Depth-dependent attenuation and backscattering characterization of optical coherence tomography by stationary iterative method

Yaning Wang, Shuwen Wei, Jin U. Kang

Research output: Contribution to journalArticlepeer-review


Significance: Extracting optical properties of tissue [e.g., the attenuation coefficient (μ) and the backscattering fraction] from the optical coherence tomography (OCT) images is a valuable tool for parametric imaging and related diagnostic applications. Previous attenuation estimation models depend on the assumption of the uniformity of the backscattering fraction (R) within layers or whole samples, which does not accurately represent real-world conditions. Aim: Our aim is to develop a robust and accurate model that calculates depth-wise values of attenuation and backscattering fractions simultaneously from OCT signals. Furthermore, we aim to develop an attenuation compensation model for OCT images that utilizes the optical properties we obtained to improve the visual representation of tissues. Approach: Using the stationary iteration method under suitable constraint conditions, we derived the approximated solutions of μ and R on a single scattering model. During the iteration, the estimated value of μ can be rectified by introducing the large variations of R, whereas the small ones were automatically ignored. Based on the calculation of the structure information, the OCT intensity with attenuation compensation was deduced and compared with the original OCT profiles. Results: The preliminary validation was performed in the OCT A-line simulation and Monte Carlo modeling, and the subsequent experiment was conducted on multilayer silicone-dye-TiO2 phantoms and ex vivo cow eyes. Our method achieved robust and precise estimation of μ and R for both simulated and experimental data. Moreover, corresponding OCT images with attenuation compensation provided an improved resolution over the entire imaging range. Conclusions: Our proposed method was able to correct the estimation bias induced by the variations of R and provided accurate depth-resolved measurements of both μ and R simultaneously. The method does not require prior knowledge of the morphological information of tissue and represents more real-life tissues. Thus, it has the potential to help OCT imaging based disease diagnosis of complex and multi-layer biological tissue.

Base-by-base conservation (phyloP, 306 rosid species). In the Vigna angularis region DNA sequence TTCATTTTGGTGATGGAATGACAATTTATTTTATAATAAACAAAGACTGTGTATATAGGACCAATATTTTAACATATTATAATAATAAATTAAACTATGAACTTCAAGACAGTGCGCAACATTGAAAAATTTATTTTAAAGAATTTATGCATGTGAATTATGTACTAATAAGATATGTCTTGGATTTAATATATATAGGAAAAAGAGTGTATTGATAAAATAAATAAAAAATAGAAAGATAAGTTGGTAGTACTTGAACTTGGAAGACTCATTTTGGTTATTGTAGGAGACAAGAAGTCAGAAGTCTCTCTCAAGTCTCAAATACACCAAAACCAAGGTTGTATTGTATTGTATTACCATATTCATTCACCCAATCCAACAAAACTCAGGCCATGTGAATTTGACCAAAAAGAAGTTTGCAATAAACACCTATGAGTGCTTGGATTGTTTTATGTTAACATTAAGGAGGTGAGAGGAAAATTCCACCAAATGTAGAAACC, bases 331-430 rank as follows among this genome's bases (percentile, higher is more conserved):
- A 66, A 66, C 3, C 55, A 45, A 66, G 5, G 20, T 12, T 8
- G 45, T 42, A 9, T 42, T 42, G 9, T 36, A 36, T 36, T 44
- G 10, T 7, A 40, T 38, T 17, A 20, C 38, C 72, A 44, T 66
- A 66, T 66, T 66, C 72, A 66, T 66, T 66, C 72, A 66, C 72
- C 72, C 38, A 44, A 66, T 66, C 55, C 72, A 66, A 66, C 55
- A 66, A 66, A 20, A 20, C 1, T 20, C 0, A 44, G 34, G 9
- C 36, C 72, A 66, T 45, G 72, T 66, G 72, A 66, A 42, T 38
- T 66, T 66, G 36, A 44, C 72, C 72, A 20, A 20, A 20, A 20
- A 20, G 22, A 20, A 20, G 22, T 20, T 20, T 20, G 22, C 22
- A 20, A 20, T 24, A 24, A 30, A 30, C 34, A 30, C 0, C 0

Original languageEnglish (US)
Article number085002
JournalJournal of biomedical optics
Issue number8
StatePublished - Aug 1 2023
Externally publishedYes


  • attenuation coefficient
  • attenuation compensation
  • backscattering fraction
  • multiple scattering
  • optical coherence tomography
  • single scattering

ASJC Scopus subject areas

  • Electronic, Optical and Magnetic Materials
  • Atomic and Molecular Physics, and Optics
  • Biomedical Engineering
  • Biomaterials


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